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Research: "Crisis" For Black Children in NY, US

January 14, 2011

NEW YORK - As New Yorkers prepare to recognize the achievements of the Rev. Dr. Martin Luther King, Jr. with a federal holiday, the vast majority of America's black adults view these as tough or very bad times for black children, and many see poor black youth falling farther behind.

A Hart poll commissioned by the Children's Defense Fund found that seven out of 10 black adults feel black children are experiencing tough times and - compared to a similar poll 16 years ago - the prevailing view is that things have not significantly improved.

Given the state of the economy, limited federal resources should be allocated carefully, Geoffrey Canada of the Harlem Children's Zone says.

"We have a group of Americans who have been struggling to try and get out of poverty for the last 20, 30 years, and the federal resources - I just want to make sure they're spent evenly."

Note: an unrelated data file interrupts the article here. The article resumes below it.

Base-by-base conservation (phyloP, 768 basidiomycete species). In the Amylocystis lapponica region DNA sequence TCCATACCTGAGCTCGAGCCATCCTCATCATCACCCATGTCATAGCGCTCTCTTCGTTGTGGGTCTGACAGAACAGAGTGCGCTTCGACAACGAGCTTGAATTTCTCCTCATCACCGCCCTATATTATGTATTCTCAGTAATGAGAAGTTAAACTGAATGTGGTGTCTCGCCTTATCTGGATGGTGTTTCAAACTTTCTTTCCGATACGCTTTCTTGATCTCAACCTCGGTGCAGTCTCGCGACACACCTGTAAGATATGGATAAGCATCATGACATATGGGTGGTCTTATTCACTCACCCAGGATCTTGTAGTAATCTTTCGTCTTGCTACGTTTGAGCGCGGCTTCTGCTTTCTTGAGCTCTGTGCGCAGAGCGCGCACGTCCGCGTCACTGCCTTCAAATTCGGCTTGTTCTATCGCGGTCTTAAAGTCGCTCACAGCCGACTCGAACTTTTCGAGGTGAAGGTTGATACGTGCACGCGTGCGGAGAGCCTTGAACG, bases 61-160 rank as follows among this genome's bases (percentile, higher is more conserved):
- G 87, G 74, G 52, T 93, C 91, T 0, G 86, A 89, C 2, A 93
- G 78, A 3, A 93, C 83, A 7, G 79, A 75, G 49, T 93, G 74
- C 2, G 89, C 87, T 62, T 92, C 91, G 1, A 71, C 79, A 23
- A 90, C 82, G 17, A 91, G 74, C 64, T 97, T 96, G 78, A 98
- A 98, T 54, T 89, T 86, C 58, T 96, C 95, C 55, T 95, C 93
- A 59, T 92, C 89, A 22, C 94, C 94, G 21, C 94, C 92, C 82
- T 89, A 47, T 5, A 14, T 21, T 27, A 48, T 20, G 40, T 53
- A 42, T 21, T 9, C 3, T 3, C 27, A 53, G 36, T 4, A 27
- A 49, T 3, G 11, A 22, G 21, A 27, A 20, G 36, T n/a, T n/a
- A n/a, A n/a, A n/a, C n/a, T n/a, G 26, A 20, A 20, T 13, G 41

The group says a "toxic cocktail" of poverty, illiteracy, racial disparities, violence and disproportionately high black imprisonment rates is sentencing millions of children to dead-end, powerless lives.

Janet Walerstein of the Child Care Councils of Suffolk County says the new report reminds her of what the late U.S. Sen. Daniel Patrick Moynihan used to say.

"It just always brings to mind his prediction that poverty will be the cause of the downfall of minorities. Everybody is blaming the schools or the parents, but the real crux is the poverty."

She says child-care providers she works with are trained to be sensitive to the challenges facing poor, disenfranchised black children.

Geoffrey Canada puts part of the blame for problems plaguing black communities on negative cultural influences in some hip-hop entertainment.

"We've let a group of entertainers come up with moral messages that destroy black kids. The kids need to understand that they really are in a crisis and they're going to need to do some things differently. They can't wake up at 17 in jail and then figure out, 'Oh, I shouldn't have listened to that stuff.'"

The poll and other research presented Thursday was overseen by the Black Community Crusade for Children, which says it is recruiting community leaders to action to save the black child and strengthen the black family.

Mark Scheerer, Public News Service - NY